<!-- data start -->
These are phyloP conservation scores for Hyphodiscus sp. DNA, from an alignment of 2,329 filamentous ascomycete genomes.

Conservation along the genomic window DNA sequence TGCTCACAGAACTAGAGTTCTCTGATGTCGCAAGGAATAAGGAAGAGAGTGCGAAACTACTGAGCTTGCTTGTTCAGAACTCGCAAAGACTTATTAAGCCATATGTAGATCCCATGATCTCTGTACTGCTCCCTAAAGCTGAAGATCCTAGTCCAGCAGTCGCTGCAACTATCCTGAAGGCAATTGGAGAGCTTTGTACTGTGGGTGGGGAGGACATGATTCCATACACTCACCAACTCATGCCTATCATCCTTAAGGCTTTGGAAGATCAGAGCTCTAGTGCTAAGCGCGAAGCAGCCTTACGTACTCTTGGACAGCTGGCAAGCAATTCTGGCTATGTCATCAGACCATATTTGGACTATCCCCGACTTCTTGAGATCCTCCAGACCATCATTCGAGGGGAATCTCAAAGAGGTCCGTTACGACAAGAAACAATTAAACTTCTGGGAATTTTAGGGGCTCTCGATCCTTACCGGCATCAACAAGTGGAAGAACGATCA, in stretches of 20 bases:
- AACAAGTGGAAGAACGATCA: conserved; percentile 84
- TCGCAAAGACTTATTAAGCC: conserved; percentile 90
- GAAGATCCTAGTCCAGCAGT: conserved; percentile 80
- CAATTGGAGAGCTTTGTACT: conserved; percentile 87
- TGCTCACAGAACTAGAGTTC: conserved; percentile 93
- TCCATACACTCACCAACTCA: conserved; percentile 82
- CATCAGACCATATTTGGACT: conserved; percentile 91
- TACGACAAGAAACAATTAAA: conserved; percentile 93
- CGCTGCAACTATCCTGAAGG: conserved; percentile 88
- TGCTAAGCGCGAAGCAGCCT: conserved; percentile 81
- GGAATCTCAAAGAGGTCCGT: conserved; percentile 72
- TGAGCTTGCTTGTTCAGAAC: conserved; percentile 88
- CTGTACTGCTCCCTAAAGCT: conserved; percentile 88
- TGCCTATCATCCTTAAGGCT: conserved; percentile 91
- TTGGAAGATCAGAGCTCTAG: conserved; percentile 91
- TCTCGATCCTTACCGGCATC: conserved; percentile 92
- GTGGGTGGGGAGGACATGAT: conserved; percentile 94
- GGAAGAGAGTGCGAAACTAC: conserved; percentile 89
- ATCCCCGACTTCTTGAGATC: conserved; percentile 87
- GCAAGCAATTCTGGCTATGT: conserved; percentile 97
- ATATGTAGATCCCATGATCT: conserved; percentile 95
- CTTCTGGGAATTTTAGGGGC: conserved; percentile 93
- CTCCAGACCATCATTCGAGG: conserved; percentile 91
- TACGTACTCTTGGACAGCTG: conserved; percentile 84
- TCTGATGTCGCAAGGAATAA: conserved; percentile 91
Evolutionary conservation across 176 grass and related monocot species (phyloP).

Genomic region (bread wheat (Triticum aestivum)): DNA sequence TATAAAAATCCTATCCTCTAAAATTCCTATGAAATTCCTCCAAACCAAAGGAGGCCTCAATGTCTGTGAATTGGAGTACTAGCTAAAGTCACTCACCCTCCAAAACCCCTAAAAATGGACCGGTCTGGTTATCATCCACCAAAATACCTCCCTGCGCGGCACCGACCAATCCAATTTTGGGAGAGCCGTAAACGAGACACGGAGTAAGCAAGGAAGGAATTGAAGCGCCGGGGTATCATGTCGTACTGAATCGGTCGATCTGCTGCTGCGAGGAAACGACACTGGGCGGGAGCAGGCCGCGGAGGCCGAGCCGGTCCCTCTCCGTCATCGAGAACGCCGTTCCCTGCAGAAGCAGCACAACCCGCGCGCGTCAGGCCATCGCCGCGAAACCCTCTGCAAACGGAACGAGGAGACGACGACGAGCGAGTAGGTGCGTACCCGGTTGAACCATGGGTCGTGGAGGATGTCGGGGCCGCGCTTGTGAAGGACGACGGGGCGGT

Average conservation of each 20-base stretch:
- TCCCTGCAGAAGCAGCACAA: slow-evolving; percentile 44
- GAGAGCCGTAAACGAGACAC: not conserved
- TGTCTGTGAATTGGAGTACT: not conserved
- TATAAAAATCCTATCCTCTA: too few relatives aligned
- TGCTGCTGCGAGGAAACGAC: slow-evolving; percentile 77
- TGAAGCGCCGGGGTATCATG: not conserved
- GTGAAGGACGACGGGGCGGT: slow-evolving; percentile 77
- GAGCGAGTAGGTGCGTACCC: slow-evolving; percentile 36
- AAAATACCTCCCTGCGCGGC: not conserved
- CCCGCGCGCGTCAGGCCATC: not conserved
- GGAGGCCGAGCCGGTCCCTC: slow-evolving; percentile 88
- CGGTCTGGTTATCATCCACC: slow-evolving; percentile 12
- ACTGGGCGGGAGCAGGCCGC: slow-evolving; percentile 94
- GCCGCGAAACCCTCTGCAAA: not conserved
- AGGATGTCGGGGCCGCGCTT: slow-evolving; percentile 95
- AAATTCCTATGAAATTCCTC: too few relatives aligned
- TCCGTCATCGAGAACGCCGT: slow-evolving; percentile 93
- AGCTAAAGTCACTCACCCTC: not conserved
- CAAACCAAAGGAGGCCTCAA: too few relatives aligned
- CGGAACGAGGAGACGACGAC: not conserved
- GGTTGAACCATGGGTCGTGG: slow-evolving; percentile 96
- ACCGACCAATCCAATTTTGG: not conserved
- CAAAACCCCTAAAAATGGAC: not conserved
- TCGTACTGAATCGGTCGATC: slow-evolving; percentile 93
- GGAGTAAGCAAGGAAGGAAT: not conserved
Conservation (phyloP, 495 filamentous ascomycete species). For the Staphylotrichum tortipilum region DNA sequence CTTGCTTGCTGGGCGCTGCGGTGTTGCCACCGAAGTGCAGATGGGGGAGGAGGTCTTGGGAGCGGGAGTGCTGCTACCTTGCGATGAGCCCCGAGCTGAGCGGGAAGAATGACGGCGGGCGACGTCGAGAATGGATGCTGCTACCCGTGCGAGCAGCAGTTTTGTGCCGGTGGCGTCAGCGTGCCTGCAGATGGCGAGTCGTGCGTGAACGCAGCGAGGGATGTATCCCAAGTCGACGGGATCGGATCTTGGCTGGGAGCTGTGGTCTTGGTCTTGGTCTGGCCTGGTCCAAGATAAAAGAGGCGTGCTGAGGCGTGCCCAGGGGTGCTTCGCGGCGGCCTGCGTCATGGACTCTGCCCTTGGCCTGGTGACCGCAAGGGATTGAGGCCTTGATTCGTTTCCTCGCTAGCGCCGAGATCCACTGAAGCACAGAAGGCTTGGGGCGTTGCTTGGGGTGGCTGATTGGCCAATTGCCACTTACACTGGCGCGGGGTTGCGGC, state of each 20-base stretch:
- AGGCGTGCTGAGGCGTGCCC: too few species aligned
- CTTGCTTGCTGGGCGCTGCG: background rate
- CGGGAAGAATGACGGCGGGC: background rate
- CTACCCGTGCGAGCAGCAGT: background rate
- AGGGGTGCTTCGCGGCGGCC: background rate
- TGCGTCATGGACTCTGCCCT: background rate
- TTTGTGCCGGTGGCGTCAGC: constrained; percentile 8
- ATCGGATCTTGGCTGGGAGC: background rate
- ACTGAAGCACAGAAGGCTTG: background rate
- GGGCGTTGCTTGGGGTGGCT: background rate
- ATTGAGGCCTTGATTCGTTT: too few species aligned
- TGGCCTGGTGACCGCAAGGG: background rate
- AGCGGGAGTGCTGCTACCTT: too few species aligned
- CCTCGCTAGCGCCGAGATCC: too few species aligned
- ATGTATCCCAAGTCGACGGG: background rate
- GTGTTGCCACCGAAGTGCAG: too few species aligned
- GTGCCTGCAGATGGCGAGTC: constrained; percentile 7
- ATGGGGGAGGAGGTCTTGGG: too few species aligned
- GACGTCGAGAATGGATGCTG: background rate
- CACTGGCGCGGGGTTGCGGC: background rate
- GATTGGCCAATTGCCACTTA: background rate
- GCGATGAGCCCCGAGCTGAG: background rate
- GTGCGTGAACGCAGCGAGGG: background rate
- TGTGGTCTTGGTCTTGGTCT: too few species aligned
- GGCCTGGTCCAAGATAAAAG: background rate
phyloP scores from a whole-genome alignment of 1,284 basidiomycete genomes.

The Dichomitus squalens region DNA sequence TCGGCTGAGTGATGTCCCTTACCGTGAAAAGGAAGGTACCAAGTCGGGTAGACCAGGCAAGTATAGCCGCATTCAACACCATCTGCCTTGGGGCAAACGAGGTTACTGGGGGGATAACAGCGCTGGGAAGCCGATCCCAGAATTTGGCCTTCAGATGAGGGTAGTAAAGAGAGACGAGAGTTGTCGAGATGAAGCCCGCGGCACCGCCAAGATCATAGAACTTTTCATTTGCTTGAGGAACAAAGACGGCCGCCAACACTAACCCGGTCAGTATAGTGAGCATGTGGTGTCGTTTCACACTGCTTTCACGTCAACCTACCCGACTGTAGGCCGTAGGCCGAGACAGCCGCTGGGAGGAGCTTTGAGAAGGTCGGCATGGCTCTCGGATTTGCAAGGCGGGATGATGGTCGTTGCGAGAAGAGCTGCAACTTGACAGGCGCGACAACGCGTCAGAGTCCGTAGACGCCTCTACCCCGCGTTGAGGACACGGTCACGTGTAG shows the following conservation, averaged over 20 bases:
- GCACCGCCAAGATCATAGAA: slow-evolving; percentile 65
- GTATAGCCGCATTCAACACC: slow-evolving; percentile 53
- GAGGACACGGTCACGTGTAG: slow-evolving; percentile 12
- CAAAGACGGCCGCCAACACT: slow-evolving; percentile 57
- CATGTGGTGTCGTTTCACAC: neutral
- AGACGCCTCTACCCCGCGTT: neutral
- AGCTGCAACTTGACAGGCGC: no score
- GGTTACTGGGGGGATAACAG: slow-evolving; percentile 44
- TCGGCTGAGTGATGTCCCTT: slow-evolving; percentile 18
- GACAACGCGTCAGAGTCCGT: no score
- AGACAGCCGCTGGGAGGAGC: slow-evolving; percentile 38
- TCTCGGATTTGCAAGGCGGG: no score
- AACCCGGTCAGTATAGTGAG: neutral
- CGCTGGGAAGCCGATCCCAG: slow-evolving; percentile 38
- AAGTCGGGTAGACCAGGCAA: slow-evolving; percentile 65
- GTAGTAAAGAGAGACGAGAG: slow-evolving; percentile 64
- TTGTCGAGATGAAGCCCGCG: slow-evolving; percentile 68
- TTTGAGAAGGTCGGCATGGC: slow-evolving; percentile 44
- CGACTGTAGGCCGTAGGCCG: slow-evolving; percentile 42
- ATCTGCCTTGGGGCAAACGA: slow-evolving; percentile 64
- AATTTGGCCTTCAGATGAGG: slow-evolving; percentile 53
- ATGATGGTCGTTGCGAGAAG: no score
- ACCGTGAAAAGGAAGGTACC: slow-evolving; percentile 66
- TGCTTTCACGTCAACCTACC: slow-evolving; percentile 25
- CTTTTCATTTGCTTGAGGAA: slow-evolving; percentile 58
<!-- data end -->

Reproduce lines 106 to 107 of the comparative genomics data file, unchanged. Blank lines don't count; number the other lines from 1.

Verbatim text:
- ACCGTGAAAAGGAAGGTACC: slow-evolving; percentile 66
- TGCTTTCACGTCAACCTACC: slow-evolving; percentile 25